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HCA 255 TOPIC 4 DQ 2
Currently, states regulate the licensing requirements of health care practitioners. If this duty were handled at the federal level in an effort to save money by having one licensing board instead of a board in every state, what would the advantage and a disadvantage be in this policy or law change?
 
answer
Currently, each state is responsible for licensing the different professionals that provide health care to patients. Examples of such health professionals are physicians, physician assistants, podiatrists, and chiropractors. This licensing is handled by the state boards which require individuals to graduate from an accredited program and pass a nationwide standardized test administered by the Federation of State Boards of Physical Therapy. If this duty were switched to the federal level and handled by one central board in each specialty, it would likely save money. However, if this were to happen, credentials may not be as regulated and it would then be easier for people to become health care practitioners without truly understanding what they do.
There should be one federal licensing board that regulates the duties of health care practitioners. By making this change, it will not only reduce costs for each citizen, but the number of licensing boards will go from 50 to 1, making it easier for one person to acquire the necessary documents to acquire a license.
As a result of the various licensing requirements for health care practitioners, costs can increase as workers move from one state to another. If these jobs were handled at the federal level, there would be numerous advantages. First, the cost of administering this system would decrease. This is because health care providers who move from state to state would only have to register once when making the move. Additionally, there would be less confusion among workers and employers as well.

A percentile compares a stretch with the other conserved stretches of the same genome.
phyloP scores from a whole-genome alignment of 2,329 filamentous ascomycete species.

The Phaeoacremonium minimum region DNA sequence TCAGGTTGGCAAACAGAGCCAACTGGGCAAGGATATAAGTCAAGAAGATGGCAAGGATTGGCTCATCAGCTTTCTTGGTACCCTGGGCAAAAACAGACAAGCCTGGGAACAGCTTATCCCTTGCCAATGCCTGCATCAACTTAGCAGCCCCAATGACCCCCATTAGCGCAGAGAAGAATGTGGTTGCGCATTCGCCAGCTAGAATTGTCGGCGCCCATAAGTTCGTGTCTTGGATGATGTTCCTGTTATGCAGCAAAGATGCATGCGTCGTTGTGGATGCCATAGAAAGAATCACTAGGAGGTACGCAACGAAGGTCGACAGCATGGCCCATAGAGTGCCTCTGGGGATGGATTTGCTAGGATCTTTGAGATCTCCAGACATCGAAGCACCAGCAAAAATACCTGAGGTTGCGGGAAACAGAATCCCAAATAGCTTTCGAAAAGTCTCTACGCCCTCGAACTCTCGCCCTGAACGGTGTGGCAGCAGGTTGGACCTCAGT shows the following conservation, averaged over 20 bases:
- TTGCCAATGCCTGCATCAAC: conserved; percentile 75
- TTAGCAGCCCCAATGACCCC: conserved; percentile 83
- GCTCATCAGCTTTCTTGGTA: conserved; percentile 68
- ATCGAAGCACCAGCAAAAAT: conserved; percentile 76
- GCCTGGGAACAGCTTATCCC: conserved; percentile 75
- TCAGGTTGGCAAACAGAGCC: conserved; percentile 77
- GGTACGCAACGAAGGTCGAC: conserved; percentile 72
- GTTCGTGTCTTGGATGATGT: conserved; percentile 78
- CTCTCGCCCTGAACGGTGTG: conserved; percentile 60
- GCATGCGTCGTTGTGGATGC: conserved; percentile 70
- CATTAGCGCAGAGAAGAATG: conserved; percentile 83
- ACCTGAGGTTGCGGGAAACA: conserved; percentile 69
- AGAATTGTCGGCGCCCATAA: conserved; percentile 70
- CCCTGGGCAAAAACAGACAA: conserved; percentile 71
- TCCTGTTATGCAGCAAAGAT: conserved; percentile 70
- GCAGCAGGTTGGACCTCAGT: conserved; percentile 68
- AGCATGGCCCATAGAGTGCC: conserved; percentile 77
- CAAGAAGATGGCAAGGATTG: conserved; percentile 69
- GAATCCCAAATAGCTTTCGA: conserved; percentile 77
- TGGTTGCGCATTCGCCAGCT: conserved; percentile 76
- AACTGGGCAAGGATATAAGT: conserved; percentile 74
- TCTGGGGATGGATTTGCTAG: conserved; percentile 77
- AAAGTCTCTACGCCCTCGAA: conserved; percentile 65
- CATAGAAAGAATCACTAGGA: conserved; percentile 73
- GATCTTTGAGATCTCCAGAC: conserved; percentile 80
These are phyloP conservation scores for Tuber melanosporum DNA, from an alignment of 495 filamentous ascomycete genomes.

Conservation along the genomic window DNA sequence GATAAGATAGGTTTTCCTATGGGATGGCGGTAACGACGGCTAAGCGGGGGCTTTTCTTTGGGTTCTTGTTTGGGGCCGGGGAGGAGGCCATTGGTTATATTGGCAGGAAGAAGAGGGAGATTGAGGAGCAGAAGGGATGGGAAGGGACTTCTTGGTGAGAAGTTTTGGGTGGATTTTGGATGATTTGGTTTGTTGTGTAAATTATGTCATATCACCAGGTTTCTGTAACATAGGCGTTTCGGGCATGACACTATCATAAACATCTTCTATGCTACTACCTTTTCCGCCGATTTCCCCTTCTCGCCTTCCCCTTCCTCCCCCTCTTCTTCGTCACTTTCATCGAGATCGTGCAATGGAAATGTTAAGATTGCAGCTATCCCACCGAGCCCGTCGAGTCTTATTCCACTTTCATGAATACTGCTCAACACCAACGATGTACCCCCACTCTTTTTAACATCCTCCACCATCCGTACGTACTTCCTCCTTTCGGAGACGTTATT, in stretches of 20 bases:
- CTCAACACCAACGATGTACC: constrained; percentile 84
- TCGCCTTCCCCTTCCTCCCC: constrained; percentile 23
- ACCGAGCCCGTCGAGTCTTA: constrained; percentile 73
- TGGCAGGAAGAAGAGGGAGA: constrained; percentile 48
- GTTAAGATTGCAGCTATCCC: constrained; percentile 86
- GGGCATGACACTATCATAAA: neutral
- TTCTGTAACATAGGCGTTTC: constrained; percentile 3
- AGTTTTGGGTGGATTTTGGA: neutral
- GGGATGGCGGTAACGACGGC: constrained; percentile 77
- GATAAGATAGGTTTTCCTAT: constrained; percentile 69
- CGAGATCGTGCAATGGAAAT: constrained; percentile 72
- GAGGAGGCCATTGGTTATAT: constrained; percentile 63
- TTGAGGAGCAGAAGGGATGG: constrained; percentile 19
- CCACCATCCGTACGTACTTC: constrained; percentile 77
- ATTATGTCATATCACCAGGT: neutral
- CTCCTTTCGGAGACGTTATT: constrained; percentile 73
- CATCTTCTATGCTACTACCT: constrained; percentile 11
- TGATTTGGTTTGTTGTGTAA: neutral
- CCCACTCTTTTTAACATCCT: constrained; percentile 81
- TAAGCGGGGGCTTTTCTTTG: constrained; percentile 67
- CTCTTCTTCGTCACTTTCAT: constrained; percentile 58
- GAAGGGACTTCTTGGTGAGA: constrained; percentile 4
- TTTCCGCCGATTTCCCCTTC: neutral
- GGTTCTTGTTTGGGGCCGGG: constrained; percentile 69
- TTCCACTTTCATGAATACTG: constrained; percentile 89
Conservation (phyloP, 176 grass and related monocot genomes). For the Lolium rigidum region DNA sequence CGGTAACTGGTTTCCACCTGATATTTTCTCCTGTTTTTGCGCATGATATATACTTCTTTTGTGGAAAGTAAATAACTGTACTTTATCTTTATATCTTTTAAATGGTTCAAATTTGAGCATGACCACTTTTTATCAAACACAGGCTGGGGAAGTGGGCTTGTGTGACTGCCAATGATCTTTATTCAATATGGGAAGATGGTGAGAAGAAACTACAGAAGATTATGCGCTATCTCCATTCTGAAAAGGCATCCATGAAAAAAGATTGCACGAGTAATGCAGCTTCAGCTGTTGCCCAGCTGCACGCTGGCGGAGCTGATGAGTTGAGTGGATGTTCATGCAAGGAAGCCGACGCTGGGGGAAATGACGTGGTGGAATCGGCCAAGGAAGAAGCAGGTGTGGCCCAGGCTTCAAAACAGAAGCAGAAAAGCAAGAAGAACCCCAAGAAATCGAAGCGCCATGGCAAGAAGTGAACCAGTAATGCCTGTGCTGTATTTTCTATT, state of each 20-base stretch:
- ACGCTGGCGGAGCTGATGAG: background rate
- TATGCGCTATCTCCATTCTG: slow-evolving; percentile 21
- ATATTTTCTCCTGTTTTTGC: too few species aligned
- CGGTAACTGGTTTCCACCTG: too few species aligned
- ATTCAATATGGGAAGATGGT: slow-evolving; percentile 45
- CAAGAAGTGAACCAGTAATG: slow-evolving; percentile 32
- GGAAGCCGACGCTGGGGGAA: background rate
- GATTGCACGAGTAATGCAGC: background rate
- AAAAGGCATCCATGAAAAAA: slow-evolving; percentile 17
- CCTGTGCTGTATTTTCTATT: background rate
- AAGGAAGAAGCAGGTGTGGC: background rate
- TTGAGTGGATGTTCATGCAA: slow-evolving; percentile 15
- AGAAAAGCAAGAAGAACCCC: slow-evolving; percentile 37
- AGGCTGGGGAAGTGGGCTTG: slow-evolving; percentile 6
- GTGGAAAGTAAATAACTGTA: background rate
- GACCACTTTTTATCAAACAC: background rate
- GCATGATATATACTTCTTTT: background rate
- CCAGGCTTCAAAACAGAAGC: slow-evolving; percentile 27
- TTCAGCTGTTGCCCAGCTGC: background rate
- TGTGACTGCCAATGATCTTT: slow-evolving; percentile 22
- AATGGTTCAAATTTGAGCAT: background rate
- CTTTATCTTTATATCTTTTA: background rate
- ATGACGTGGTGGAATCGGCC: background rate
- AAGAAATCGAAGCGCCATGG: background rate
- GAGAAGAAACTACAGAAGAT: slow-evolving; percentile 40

Licensing of health care practitioners is controlled by the states. This allows the states to determine what requirements are necessary for their individual populations, but it also leads to a disjointed licensing system that is not uniform across the country and makes it difficult to travel with your license. The federal government should step in and allow for a central regulator to create nationwide standards for licensing. This will make it easier for licensed professionals to be licensed in multiple states by being able to apply once and meet one exam standard. It will also save on administrative costs by having less boards and officials making decisions on regulations.